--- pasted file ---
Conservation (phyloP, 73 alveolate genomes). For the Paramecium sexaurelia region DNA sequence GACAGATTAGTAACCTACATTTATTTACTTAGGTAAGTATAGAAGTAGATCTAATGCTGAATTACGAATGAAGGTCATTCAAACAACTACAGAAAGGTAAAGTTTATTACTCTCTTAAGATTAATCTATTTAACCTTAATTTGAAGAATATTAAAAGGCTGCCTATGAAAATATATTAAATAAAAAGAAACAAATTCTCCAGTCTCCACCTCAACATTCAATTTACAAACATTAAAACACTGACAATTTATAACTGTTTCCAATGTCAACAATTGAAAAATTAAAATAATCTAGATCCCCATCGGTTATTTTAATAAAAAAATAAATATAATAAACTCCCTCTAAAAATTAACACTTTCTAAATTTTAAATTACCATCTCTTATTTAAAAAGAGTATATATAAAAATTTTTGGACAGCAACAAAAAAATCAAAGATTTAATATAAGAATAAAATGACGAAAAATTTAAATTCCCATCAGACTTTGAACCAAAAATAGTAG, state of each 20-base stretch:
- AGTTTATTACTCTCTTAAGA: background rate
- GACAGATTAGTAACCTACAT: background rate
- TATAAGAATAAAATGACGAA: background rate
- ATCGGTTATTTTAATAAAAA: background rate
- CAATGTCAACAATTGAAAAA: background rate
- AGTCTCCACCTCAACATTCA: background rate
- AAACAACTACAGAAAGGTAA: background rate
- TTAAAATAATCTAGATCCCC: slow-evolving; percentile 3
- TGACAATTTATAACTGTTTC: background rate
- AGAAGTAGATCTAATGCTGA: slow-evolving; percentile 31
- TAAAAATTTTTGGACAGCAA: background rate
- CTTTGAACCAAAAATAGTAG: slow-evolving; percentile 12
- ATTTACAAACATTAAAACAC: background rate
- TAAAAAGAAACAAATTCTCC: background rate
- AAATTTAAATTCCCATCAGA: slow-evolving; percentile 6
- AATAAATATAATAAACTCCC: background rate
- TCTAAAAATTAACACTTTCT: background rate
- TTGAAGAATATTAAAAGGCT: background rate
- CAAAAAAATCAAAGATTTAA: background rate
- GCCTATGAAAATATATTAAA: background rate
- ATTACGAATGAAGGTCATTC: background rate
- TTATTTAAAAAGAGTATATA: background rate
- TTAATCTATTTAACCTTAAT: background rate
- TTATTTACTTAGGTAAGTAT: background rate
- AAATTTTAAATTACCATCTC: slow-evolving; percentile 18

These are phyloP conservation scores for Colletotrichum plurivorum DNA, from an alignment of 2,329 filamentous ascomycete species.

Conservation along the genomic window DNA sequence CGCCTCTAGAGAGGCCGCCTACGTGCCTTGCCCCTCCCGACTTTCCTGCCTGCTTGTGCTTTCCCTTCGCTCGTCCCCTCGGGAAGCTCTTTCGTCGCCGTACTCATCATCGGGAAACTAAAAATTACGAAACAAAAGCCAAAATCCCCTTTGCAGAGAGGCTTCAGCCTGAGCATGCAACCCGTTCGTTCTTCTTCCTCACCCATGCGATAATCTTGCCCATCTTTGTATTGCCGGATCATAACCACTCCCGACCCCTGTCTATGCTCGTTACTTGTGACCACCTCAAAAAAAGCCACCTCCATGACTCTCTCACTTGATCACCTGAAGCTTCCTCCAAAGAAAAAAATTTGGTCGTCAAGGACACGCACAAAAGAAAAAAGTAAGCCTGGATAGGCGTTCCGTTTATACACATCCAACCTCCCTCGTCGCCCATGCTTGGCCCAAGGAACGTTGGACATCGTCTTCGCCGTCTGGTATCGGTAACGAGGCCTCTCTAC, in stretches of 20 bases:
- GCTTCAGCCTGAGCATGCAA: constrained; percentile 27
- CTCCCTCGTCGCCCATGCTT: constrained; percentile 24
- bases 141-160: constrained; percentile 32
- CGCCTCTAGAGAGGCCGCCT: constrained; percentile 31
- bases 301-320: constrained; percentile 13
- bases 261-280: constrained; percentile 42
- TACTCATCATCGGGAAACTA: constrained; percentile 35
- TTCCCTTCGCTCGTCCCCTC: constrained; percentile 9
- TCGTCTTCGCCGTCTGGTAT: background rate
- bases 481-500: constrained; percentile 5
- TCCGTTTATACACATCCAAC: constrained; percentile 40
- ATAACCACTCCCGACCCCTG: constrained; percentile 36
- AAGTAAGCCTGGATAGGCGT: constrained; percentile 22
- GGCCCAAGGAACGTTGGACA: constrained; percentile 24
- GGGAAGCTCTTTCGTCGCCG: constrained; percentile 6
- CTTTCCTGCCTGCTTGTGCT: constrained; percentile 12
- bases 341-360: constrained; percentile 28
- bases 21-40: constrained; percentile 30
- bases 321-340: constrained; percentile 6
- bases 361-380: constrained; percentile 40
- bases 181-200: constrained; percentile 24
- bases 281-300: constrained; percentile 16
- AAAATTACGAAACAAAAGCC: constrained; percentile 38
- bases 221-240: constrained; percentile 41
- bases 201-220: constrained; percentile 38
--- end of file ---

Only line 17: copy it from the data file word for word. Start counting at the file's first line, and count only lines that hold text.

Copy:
- AATAAATATAATAAACTCCC: background rate